The new limit on the state and local tax deduction will hit nearly 11 million taxpayers nationwide this year, according to a report by a Treasury Department inspector general.
It is the government's first estimate of the effect of capping the popular deduction at $10,000, a key and controversial provision in the Republican tax bill championed by President Trump.
Deductions for state and local taxes, known as SALT, were unlimited before the Republican tax bill took effect last year. Because of the new $10,000 limit on single and joint filers, Americans will be unable to deduct about $323 billion in state and local taxes that exceed the limit, according to the report by the Treasury inspector general for tax administration.
Many of the 10.9 million filers who will be affected by the cap are in California, New York and other states that tend to vote Democratic. They have higher state income taxes, property values and real estate taxes, all of which fall under the SALT limit.
“This report confirms what many of us always knew to be true: The Republican tax law’s cap on the state and local tax deduction is rattling middle-class families,” said Rep. Judy Chu (D-Monterey Park), lead sponsor of legislation to remove the limit.
Many people in her San Gabriel Valley district are among the affected taxpayers, she said.
Rep. Richard E. Neal (D-Mass.), the new chairman of the tax-writing House Ways and Means Committee, requested the Treasury report and released the unredacted version revealing the role that Mnuchin and other officials played in trying to stop states from providing workarounds for the limit.
A Treasury spokesman declined to comment, but the inspector general’s report said the role played by Mnuchin and other officials was “reasonable” given the “potential impact on millions of taxpayers.”
There was no state-by-state breakdown in the Treasury report. But an analysis by the conservative Tax Foundation found that the deduction allowed Californians to reduce their combined taxable income by $101 billion in 2014 — one-fifth of the total value of the deduction nationwide.
The wealthy reap the most benefits from the state and local tax deduction. But many of the people affected by the cap in California and other high-cost, high-tax states are middle-income earners.
The limit is highly unpopular in states where it hits hard and is a reason why Internal Revenue Service figures show tax refunds are down 16.7% so far this year compared with last year. The main reason, though, are Treasury changes to withholding tables to put more money into workers’ paychecks after the tax bill took effect.
Bill Forsythe, 57, a hospital radiology technologist in San Jose, said he and his wife were unable to deduct all the $14,000 in property taxes on their home and their state income taxes from their federal return this year. That helped lead to a $9,000 combined state and federal tax bill this year after they had received a $6,000 refund last year.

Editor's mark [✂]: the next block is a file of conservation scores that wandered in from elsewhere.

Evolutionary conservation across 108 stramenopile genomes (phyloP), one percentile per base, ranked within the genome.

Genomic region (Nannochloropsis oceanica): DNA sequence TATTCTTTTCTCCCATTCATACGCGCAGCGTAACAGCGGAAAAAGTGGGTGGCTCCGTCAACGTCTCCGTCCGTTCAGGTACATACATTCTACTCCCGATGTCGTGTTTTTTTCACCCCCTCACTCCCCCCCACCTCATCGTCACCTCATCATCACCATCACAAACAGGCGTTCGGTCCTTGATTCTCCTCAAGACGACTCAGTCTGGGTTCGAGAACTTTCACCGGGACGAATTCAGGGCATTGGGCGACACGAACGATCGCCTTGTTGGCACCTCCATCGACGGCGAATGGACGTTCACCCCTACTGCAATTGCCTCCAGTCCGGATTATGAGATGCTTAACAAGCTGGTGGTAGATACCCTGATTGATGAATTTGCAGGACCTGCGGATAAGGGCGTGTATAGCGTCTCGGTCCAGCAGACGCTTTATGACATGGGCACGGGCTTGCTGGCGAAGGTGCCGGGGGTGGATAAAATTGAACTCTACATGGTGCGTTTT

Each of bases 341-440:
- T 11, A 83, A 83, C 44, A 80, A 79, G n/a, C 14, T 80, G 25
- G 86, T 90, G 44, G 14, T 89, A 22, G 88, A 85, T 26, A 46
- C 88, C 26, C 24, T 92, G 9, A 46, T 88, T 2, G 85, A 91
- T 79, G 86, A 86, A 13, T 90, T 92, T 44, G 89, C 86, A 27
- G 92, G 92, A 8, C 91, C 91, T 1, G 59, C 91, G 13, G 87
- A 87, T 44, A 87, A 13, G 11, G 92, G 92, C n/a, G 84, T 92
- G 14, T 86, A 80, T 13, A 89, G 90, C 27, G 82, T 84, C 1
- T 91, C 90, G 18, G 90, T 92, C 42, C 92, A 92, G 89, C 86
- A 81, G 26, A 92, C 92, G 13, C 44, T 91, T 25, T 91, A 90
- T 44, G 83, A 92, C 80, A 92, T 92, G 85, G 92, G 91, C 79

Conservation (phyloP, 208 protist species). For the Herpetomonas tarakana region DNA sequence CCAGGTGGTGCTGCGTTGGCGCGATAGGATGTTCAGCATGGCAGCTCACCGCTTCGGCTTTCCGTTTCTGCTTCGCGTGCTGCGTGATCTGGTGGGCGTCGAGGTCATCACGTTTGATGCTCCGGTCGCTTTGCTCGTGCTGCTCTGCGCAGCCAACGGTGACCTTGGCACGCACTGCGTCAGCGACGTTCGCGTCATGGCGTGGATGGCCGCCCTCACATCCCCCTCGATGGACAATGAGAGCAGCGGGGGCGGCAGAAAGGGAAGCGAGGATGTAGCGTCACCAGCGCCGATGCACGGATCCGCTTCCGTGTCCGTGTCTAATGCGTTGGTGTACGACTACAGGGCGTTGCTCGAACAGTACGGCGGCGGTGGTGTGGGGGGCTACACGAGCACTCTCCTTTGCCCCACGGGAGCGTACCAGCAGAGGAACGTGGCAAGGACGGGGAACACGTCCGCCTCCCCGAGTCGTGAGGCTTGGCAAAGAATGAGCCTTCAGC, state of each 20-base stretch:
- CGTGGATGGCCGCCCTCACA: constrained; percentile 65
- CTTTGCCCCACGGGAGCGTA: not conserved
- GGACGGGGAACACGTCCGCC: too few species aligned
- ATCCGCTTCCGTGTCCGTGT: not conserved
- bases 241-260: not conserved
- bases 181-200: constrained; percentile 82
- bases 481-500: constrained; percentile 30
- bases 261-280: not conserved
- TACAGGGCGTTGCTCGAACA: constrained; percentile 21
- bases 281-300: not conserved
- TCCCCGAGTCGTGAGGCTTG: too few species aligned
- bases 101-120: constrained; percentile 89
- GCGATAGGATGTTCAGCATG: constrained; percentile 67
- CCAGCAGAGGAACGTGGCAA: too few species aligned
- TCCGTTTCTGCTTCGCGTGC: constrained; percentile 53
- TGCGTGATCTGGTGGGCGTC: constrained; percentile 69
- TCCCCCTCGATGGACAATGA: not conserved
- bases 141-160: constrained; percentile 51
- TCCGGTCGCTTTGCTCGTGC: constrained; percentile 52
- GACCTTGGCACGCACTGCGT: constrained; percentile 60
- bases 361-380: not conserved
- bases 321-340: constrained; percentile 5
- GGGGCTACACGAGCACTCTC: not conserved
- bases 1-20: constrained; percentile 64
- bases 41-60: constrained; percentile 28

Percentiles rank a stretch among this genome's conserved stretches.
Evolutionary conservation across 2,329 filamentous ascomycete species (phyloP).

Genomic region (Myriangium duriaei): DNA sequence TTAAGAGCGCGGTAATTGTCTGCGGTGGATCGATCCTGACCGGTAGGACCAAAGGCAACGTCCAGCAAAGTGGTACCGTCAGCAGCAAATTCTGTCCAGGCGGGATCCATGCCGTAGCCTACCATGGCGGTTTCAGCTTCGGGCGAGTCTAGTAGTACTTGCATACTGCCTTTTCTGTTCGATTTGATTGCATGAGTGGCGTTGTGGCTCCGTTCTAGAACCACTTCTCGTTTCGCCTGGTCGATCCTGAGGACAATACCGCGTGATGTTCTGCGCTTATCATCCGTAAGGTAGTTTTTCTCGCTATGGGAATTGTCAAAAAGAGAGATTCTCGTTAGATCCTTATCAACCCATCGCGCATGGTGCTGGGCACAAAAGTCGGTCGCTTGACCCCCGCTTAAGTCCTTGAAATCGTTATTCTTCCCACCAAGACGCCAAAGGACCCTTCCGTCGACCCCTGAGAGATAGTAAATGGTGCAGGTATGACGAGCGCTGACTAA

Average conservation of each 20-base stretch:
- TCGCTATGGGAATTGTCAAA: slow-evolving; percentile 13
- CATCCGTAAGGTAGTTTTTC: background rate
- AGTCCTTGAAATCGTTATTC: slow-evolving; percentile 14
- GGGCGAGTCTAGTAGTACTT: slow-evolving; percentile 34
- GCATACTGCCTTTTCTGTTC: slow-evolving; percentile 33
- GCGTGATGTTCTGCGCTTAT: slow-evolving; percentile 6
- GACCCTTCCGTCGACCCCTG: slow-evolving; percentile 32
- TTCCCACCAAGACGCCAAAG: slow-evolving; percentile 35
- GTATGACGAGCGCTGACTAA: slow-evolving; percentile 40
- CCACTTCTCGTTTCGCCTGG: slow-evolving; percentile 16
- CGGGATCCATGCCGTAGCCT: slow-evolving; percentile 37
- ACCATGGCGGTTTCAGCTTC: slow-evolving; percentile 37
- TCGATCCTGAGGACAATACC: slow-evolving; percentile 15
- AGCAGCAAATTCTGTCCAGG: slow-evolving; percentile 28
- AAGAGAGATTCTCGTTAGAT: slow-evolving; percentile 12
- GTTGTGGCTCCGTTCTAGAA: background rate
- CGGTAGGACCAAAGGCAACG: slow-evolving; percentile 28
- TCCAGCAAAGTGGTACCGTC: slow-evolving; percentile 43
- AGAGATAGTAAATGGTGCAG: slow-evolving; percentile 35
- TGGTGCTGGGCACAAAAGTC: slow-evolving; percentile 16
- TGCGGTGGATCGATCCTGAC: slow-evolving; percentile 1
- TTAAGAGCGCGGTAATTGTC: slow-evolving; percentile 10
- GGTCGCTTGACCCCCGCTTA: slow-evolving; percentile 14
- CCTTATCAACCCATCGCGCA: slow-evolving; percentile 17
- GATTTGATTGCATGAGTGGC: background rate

Not all of the 11 million taxpayers affected by the cap will pay higher taxes, because the law also increased some other deductions along with lowering marginal rates across the board.
But the cap was always viewed as a money-raiser by Republicans, who argued that the deduction disproportionately benefited the wealthy. Democrats said the decision was political, noting that Trump carried only three of the top 10 states for SALT deductions in the 2016 election.
Establishing the cap was a key way to raise additional revenue as part of the Republican tax overhaul, which official government estimates said would increase the federal budget deficit by $1.5 trillion over a decade because of the money lost by slashing rates for businesses and individuals.
The cap will raise about $673 billion over a decade, according to the Tax Foundation.
Elected officials in California, New York and other states tried to provide creative workarounds for residents hit by the limit, such as by allowing people to get credits for charitable donations that offset property tax payments. But the IRS moved quickly to outlaw them.
The inspector general’s report found that the IRS Office of Chief Counsel prioritized issuing guidance to block the workarounds. The IRS proposed issuing a press release announcing the guidance, but Treasury officials decided to issue a formal notice “because it is more authoritative than a press release,” the inspector general’s report said.
The notice was “reviewed and approved by high-level Treasury officials” including Mnuchin, the report said.
The details about the efforts to stop the state workarounds were redacted from the version of the report released Tuesday, which Neal alleged was “clearly in an effort to conceal the process” that the IRS notice “went through and those involved in that process.” He said the involvement of top Treasury officials in a review of such a notice was unusual.
A spokesman for the inspector general, which is an independent watchdog within Treasury, said the parts of the report “containing IRS pre-decisional and deliberative material” were redacted from the public version of the report “in accordance with federal disclosure law.”
The law allows federal officials to withhold from the public such material to allow for “frank internal debate” of sensitive topics, but Neal and Chu decried the redaction.